The class will involve more than a simple discussion of herbal remedies for specific complaints, but will encourage the exploration of cultural ideas, personal histories and womanly insights into how monthly cycles affect overall health and well being.
    As the discussion evolves, herbal formulas and how they can be used to maintain balance within the body will be considered.
    Since 1991, Beguin has taught classes at PEEC based on her study of native, traditional and medicinal plants in both the Northwest and Southwest.

  • New York Times best-selling author Philip Connors signs “Fire Season: Field Notes from a Wilderness Lookout” at 6 p.m. Thursday at Otowi Station Bookstore.
    To be a fire lookout, Norman Maclean once wrote, isn’t a matter of body or mind, but of soul. Connors should know.
    He’s spent a third of each year for nearly a decade watching for smoke in the Gila National Forest of New Mexico. Connors is a major new voice in American nonfiction and wrote his debut tale, “Fire Season.”
    A decade ago Connors left work as an editor at the Wall Street Journal and talked his way into a job far from the streets of lower Manhattan: working as one of the last fire lookouts in America.

  • How often have people heard about the “Greatest Generation,” without thinking that there might be some of those people locally, who were part of the daunting experience of World War II?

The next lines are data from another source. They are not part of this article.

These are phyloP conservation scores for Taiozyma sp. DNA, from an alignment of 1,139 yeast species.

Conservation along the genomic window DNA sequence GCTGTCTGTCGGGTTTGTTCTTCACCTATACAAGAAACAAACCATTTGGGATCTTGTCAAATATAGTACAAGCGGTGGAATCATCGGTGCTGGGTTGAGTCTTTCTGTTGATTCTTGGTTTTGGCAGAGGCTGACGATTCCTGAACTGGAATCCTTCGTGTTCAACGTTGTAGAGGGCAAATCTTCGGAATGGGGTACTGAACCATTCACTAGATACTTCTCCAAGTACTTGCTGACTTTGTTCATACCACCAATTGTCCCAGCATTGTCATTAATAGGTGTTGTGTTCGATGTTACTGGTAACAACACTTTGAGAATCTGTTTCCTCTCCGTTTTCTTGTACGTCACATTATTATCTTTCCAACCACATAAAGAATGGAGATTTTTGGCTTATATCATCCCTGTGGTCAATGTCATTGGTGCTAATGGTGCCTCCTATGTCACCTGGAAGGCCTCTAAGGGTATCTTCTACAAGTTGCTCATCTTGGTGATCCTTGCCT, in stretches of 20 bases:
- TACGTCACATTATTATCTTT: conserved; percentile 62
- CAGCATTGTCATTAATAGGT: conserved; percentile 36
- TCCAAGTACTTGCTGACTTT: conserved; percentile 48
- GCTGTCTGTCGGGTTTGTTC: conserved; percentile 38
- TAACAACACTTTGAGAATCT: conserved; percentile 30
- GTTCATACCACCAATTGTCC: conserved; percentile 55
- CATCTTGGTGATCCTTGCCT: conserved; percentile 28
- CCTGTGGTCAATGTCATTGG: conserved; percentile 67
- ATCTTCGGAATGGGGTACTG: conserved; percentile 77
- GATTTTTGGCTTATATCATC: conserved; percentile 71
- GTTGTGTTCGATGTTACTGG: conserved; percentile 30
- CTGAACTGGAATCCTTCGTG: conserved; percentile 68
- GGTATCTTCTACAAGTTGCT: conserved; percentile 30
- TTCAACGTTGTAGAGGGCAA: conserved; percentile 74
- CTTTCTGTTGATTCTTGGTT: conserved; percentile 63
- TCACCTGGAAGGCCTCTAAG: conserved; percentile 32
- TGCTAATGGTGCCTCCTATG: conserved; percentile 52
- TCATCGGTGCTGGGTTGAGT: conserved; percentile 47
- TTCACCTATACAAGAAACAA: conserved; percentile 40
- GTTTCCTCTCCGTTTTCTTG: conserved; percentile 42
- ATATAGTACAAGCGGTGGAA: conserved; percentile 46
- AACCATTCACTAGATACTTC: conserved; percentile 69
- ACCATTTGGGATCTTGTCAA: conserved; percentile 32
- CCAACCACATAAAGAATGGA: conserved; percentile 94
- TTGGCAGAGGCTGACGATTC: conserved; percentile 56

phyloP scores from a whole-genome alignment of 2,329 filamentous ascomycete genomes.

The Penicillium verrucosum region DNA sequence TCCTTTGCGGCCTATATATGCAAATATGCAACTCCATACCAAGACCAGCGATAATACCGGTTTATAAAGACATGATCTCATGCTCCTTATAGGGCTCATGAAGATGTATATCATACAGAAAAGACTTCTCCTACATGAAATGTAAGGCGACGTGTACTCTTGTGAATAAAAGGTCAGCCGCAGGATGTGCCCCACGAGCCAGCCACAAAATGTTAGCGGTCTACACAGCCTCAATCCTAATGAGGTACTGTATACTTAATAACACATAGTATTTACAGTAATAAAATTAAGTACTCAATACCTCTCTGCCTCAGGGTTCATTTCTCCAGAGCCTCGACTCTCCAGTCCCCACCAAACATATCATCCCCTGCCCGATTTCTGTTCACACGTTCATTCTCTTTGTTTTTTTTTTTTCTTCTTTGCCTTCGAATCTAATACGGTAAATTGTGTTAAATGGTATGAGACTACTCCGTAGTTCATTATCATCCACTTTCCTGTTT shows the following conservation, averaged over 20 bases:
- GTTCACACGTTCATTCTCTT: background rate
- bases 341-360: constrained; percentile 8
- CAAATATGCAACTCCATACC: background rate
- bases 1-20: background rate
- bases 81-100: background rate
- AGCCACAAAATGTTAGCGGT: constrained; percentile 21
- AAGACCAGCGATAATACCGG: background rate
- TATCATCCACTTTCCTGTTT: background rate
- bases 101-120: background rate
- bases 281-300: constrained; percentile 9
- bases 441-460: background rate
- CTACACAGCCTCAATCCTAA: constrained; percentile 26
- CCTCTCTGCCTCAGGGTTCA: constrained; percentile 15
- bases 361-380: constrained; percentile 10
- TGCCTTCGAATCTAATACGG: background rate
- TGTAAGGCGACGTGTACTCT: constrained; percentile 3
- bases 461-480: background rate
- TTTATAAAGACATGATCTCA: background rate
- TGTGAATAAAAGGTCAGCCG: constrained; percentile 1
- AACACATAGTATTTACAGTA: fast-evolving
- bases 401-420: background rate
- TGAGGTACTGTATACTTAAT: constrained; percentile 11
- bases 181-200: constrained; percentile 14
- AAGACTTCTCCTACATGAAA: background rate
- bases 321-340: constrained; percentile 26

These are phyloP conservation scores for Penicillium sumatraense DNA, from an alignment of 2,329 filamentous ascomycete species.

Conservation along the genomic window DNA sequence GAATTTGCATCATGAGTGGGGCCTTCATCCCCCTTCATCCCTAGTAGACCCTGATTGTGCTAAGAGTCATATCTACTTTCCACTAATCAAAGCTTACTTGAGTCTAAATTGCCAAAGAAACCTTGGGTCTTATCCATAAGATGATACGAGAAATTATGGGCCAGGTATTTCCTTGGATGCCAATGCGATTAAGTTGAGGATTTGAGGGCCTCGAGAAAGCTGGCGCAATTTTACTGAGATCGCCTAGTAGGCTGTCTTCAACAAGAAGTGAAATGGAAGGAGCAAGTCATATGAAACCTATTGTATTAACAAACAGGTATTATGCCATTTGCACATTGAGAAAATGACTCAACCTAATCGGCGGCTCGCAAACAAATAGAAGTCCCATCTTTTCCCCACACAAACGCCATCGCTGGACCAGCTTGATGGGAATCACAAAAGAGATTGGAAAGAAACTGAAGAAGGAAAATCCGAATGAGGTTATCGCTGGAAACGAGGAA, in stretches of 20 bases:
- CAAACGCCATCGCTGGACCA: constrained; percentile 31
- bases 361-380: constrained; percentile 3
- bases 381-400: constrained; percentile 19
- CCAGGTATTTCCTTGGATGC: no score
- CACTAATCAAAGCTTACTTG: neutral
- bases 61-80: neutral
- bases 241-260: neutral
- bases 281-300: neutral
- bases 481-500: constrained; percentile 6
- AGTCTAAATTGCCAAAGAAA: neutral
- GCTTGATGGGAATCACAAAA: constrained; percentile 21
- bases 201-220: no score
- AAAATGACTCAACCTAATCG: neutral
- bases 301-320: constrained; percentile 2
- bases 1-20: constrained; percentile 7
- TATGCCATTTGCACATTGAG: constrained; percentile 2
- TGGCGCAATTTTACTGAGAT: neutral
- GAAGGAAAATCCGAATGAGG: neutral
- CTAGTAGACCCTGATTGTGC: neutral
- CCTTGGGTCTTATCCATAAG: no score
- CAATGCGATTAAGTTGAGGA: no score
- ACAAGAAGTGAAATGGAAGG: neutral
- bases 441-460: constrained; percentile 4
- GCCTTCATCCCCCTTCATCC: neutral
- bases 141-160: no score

The Los Alamos Historical Society teamed with Mesa Public Library to bring forth the story, the artifacts and the experiences of war from the point of view of one Los Alamos citizen, Stephen D. Stoddard.  
    Stoddard served in WWII in the 55th Armored Infantry Division in Patton’s Third Army and was wounded in action in the Battle of the Bulge in 1945. He later served in the U.S. Army of Occupation in Germany near the Austrian border and was assigned a post in a former Night Fighter Base near Pocking that had been turned into a Displaced Persons’ Camp.

  • “I’m excited about collecting supplies because these animals need them as a daily necessity,” said Charlotte Leonard, a seventh grade member of the Middle School Green Team.  
    She’s referring to the table the Green Team will man at Pajartio Environmental Education Center’s Earth Day celebration Saturday.  The group will collect old pet supplies — toys, bedding, leashes, food and treats — as well as gather donations to send to the Española Animal Shelter.
    Members of the seventh grade Green Team spent a day during their spring break volunteering at the shelter.